Necessity of Work Measurement

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Necessity of Work Measurement

Work Measurement NecessityWork Measurement Necessity

Why should we need to know how long a job should take? The answer to this question lies in the importance of time in our everyday life. We need to know how long it should take to walk to the train station in the morning, one needs to schedule the day’s work and even when to take out the dinner from the oven.
In the business world these standard times are needed for:
planning the work of a workforce,
manning jobs, to decide how many workers it would need to complete certain jobs,
scheduling the tasks allocated to people
costing the work for estimating contract prices and costing the content in general
calculating the efficiency or productivity of workers – and from this:
providing fair returns on possible incentive bonus payment schemes.
On what are these standard times set? They are set, not on how long a certain individual would take to complete a task but on how long a trained, the experienced worker would take to do the task at a defined level of pace or performance.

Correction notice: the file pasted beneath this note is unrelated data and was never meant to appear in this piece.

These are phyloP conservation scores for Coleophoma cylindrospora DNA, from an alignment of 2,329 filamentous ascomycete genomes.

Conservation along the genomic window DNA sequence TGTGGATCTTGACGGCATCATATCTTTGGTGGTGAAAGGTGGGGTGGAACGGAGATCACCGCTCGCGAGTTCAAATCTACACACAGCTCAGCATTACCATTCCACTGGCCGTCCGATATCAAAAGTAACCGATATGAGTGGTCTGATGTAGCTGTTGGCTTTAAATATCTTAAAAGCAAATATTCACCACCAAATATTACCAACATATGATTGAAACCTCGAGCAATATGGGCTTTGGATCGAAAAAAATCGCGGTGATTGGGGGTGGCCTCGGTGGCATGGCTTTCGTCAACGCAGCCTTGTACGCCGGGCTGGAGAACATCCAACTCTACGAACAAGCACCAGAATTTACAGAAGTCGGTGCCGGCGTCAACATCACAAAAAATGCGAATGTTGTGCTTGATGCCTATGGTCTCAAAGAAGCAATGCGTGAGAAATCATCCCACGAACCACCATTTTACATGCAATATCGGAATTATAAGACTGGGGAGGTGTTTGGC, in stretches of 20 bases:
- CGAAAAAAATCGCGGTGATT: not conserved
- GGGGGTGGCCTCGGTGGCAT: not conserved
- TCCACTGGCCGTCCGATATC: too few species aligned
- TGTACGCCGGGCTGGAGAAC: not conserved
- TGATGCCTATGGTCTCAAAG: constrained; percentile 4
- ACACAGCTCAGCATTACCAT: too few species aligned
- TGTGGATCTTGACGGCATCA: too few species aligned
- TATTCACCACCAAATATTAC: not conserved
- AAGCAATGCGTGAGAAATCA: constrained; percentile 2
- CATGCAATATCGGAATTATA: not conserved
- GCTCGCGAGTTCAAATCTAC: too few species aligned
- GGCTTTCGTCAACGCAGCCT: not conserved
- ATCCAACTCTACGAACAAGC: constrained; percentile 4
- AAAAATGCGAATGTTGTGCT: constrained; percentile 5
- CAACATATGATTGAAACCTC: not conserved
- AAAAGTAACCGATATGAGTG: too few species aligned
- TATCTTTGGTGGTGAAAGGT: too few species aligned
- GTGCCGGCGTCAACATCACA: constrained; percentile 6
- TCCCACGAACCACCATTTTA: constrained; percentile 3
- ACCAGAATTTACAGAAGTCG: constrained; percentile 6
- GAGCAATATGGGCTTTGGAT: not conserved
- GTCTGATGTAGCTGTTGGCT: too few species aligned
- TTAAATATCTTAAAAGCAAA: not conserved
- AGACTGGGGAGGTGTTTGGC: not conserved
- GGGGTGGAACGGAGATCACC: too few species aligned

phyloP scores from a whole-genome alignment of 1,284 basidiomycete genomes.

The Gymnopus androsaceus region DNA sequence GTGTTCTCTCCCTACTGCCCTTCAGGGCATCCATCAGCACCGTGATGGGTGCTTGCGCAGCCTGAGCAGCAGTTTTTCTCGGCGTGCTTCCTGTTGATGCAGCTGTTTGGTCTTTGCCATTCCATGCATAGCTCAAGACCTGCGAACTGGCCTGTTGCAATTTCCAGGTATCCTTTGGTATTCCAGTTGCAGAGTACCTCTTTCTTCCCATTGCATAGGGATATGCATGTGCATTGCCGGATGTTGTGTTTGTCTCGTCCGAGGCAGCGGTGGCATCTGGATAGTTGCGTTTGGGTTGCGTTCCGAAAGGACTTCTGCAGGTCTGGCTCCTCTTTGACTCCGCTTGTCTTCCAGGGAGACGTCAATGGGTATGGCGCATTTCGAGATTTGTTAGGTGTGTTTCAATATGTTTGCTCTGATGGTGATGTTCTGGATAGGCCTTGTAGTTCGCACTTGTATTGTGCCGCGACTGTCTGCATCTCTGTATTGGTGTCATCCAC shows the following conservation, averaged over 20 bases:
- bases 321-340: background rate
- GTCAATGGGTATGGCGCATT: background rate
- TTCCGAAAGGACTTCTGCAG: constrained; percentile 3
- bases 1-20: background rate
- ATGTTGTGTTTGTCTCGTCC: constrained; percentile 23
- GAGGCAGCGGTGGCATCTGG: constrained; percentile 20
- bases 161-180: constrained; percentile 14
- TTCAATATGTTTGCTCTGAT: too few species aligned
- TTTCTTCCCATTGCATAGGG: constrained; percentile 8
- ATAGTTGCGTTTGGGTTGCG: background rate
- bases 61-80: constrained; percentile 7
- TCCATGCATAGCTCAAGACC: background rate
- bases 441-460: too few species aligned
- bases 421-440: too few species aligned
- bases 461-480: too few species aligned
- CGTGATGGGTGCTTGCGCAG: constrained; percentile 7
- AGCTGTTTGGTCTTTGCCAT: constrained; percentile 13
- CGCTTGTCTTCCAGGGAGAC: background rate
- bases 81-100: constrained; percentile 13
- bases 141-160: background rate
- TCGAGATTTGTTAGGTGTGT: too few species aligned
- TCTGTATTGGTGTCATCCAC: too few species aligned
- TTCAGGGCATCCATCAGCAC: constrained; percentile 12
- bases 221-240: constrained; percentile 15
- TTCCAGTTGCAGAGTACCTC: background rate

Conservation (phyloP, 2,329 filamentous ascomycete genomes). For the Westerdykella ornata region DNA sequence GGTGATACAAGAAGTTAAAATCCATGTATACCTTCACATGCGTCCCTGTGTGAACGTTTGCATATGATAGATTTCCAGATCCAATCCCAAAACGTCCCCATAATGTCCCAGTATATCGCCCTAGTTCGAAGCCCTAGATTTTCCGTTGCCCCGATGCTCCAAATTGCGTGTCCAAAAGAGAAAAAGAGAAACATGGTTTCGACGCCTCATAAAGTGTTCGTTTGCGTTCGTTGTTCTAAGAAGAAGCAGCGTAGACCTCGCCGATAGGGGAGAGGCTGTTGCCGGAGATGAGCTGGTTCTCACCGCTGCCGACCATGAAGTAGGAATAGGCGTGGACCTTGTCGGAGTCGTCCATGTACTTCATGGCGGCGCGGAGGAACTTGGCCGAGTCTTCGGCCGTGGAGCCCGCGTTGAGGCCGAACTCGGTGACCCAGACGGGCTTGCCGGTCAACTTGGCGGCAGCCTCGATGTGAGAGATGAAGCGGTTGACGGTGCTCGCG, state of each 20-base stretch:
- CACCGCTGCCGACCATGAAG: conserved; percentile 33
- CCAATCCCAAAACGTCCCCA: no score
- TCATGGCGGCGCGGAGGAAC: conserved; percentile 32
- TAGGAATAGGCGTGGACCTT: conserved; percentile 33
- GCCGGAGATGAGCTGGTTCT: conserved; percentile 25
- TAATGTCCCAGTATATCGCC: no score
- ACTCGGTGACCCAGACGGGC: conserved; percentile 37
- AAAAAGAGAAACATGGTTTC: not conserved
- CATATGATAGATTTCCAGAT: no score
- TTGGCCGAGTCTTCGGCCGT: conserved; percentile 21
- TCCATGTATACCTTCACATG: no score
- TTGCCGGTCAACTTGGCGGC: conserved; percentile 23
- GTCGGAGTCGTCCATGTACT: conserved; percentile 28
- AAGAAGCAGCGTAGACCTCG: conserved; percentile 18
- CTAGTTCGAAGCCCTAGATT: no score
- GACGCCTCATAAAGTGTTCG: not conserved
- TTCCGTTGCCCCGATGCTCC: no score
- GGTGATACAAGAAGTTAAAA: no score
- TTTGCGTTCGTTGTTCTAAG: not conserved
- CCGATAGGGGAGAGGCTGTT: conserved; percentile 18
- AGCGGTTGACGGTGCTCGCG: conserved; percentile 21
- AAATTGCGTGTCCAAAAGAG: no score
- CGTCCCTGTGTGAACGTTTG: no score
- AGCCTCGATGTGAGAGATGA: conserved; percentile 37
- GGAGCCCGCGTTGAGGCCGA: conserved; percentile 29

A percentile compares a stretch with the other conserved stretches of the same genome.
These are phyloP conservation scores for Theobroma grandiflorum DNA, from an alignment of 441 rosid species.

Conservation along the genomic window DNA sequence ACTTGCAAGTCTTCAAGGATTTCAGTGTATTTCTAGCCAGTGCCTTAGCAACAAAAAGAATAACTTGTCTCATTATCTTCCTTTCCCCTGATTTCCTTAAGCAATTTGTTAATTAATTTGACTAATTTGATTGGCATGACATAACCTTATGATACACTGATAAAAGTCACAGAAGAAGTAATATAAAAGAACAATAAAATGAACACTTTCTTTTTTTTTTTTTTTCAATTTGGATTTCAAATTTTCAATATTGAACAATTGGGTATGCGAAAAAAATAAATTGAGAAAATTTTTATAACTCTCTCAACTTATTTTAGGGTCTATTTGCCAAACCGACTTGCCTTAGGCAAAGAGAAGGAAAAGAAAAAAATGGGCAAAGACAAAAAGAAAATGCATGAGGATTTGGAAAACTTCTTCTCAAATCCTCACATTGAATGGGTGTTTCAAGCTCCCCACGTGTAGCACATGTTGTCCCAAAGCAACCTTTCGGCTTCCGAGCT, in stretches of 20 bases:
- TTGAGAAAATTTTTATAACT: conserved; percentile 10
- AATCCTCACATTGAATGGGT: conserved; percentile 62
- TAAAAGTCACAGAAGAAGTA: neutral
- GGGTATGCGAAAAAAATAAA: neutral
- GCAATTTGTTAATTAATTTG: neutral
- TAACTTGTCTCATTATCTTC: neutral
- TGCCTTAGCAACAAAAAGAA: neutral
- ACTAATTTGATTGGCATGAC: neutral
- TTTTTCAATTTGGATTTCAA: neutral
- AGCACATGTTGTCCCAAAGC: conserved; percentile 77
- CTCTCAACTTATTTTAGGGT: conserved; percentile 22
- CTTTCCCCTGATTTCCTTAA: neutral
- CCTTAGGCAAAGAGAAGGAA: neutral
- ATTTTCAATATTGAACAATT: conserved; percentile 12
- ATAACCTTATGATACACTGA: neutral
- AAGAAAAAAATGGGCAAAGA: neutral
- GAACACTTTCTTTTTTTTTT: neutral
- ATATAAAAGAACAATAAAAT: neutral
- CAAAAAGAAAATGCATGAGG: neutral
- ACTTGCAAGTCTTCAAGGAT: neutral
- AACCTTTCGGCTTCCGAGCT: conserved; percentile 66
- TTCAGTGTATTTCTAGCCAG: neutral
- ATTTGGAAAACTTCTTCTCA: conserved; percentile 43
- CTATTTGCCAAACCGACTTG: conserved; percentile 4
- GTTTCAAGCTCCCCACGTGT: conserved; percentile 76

Who sets these standard times? Specially trained and qualified observers set these times, using the most appropriate methods or techniques for the purpose i.e. “horses for courses”.
How it is done depends on circumstances that obtain. The toolkit available to the comprehensively trained observer is described below.

Activity Sampling

Activity Sampling is a statistical technique that can be used as a means for collecting data. It is defined as:
“A technique in which a large number of observations are made over a period of time of one group of machines, processes or workers. Each observation records what is happening at that instant and the percentage of observations recorded for a particular activity or delay is a measure of the percentage of time during which that activity or delay occurs.”
It is normally used for collecting information on the percentages of time spent on activities, without the need to devote the time that would otherwise be required for any continuous observation.
One of the great advantages of this technique is that it enables lengthy activities or groups of activities to be studied economically and in a way that produces statistically accurate data.